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Re: QSA, the problem with ":scope", and naming

From: Tab Atkins Jr. <jackalmage@gmail.com>
Date: Tue, 18 Oct 2011 16:58:20 -0700
Message-ID: <CAAWBYDB9fpaeG=2QvXBnvsGFCmy1H2X_9JgEf90KFhGDHgBtUA@mail.gmail.com>
To: Sean Hogan <shogun70@westnet.com.au>
Cc: Yehuda Katz <wycats@gmail.com>, Alex Russell <slightlyoff@google.com>, Webapps WG <public-webapps@w3.org>, John Resig <jeresig@gmail.com>, Paul Irish <paulirish@google.com>, Lachlan Hunt <lachlan.hunt@lachy.id.au>
On Tue, Oct 18, 2011 at 4:46 PM, Sean Hogan <shogun70@westnet.com.au> wrote:
> On 19/10/11 7:20 AM, Yehuda Katz wrote:
>> I agree entirely.
>> I have asked a number of practitioner friends about this scenario:
>> <div id="parent">
>> <p id="child"><span id="inline">Content</span></p>
>> </div>
>>  document.getElementById("child").querySelectorAll("div span"); // returns
>> #inline
>> In 100% of cases, people consider this behavior *broken*. Not just
>> "interesting, I wouldn't have expected that", but "who came up with that!?".
>> In all cases involving JavaScript practitioners, people expect
>> querySelectorAll to operate on the element as though the element was the
>> root of a new document, and where combinators are relative to the element.
> It matches the definition of CSS selectors, so I don't think it can be
> called broken. For this case, node.querySelectorAll("div span") finds all
> span's (in document order) which are contained within the invoking node and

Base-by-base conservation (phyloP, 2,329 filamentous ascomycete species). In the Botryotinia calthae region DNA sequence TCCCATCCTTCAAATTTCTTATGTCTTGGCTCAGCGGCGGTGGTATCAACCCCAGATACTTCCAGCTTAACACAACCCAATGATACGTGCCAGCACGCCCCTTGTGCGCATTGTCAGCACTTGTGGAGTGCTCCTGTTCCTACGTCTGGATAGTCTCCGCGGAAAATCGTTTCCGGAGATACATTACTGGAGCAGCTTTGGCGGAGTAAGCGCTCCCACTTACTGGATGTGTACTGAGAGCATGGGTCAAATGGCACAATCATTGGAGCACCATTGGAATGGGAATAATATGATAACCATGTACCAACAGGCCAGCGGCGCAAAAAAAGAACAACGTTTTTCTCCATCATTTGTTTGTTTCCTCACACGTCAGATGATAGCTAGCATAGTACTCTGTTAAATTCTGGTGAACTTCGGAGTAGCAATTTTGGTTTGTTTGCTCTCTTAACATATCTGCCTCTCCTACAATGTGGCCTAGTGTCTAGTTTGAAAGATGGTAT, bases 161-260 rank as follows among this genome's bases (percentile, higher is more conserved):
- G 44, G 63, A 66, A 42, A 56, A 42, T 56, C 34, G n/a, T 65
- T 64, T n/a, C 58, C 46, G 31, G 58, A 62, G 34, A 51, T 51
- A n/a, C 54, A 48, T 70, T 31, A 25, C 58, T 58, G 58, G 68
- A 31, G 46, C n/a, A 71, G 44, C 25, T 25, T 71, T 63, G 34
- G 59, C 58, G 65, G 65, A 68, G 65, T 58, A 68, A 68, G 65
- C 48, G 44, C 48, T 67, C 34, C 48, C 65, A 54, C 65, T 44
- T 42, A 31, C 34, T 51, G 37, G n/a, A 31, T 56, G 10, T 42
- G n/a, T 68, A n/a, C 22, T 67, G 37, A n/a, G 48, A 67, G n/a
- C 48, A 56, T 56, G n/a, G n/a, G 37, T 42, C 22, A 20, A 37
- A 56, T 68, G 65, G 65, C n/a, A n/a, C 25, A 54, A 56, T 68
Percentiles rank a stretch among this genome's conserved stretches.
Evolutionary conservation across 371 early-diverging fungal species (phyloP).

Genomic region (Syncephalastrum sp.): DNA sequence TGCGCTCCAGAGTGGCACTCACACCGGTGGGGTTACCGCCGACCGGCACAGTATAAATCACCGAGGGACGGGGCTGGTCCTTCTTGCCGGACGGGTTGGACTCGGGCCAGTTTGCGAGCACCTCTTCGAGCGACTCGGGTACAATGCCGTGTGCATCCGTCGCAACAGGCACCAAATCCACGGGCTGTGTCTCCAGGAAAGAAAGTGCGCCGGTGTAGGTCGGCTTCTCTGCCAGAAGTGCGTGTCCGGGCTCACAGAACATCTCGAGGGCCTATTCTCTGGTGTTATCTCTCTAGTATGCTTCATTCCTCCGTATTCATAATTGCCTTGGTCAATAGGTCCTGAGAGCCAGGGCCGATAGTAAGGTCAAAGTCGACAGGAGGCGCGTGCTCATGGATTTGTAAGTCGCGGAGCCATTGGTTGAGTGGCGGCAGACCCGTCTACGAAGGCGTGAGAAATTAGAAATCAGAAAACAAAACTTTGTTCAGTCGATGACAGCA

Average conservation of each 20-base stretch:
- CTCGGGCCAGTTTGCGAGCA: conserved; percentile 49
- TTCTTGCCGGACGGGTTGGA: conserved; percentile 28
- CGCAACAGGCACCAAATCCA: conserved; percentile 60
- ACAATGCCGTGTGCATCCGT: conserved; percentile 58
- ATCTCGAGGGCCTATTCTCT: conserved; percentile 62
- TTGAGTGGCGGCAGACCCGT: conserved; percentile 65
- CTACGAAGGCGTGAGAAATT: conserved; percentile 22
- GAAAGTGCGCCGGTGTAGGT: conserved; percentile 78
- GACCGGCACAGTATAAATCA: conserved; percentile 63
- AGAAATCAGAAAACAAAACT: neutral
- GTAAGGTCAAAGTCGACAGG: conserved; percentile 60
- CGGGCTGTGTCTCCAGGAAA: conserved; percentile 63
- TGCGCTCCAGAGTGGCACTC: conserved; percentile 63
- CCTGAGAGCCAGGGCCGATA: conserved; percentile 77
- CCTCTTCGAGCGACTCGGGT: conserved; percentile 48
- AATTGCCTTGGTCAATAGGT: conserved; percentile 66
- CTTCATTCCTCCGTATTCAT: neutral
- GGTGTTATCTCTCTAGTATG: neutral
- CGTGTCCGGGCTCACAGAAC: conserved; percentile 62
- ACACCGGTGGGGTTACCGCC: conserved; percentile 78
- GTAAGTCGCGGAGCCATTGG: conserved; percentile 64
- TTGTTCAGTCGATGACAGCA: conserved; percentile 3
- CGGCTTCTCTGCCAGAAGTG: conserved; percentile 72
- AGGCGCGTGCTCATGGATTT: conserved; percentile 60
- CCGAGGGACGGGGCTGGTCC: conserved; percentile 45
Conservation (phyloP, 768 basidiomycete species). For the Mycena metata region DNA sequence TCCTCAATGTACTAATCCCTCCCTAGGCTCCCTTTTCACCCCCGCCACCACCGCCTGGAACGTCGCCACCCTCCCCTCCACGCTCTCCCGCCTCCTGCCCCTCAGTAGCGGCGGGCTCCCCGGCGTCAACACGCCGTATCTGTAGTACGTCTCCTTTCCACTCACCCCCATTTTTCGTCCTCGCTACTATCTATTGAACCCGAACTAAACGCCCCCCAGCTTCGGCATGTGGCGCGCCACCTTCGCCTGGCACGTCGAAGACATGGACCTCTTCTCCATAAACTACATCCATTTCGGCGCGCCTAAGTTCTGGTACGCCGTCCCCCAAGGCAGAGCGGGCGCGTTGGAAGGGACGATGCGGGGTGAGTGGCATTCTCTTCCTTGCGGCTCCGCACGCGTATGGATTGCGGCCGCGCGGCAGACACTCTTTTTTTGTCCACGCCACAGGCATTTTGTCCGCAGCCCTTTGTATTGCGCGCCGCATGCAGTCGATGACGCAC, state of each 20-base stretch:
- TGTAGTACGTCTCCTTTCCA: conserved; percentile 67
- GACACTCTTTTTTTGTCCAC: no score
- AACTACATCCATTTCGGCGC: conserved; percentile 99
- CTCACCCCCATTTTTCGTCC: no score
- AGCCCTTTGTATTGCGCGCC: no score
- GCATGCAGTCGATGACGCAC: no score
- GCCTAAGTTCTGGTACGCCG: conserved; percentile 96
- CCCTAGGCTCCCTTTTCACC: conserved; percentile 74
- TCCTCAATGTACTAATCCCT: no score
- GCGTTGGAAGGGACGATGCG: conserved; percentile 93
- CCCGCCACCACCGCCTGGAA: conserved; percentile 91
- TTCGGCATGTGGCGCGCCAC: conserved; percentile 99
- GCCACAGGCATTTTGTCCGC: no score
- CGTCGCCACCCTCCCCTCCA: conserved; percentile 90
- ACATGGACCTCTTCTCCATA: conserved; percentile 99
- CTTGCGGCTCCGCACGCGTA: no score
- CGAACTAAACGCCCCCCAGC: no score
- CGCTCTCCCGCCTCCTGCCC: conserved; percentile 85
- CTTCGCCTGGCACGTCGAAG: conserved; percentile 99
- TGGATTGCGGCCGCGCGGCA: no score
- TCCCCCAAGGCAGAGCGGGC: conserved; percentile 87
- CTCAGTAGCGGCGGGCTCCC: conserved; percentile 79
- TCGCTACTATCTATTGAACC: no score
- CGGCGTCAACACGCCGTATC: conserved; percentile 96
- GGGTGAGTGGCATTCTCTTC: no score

> checks that they match the selector expression, in this case simply checking
> they are a descendant of a div.
> The new definition being promoted is:
> - start at the containing node
> - find all descendant div's
> - for every div, find all descendant span's.
> - with the list of span's, remove duplicates and place in document-order
> Once you understand the proper definition it is hard to see this new
> definition as more logical.
> To me, the problem here is some (not all) Javascript practitioners not
> learning the proper definition of CSS selectors.

Not at all.  I'm not sure why you think this is somehow an "improper"
way to think about things.

There are two ways you can "scope" a selector.  The first is to filter
the results of a selector match to only those under a certain element
(what QSA does today).  The second is to scope the entire selector to
only apply underneath the scoping element, which is what Alex is

An alternative view of this is that current QSA restricts the final
compound selector in a selector to match only elements in the scope,
while allowing the rest of the selector to match elements anywhere in
the document.  Alex's proposal (and every other JS selector engine)
restricts all of the selector component to matching only elements in
the scope.

There is nothing unnatural or improper about this.  The fact that
every JS selector engine works in the latter fashion, and that JS devs
are regularly surprised by the former behavior, suggests strongly that
the latter behavior is the better default behavior.

Based on discussion on the mailing list, <style scoped> will be
changing to the latter behavior as well, with the ability to invoke
the former behavior in the rare circumstances when you explicitly want

Received on Tuesday, 18 October 2011 23:59:08 UTC

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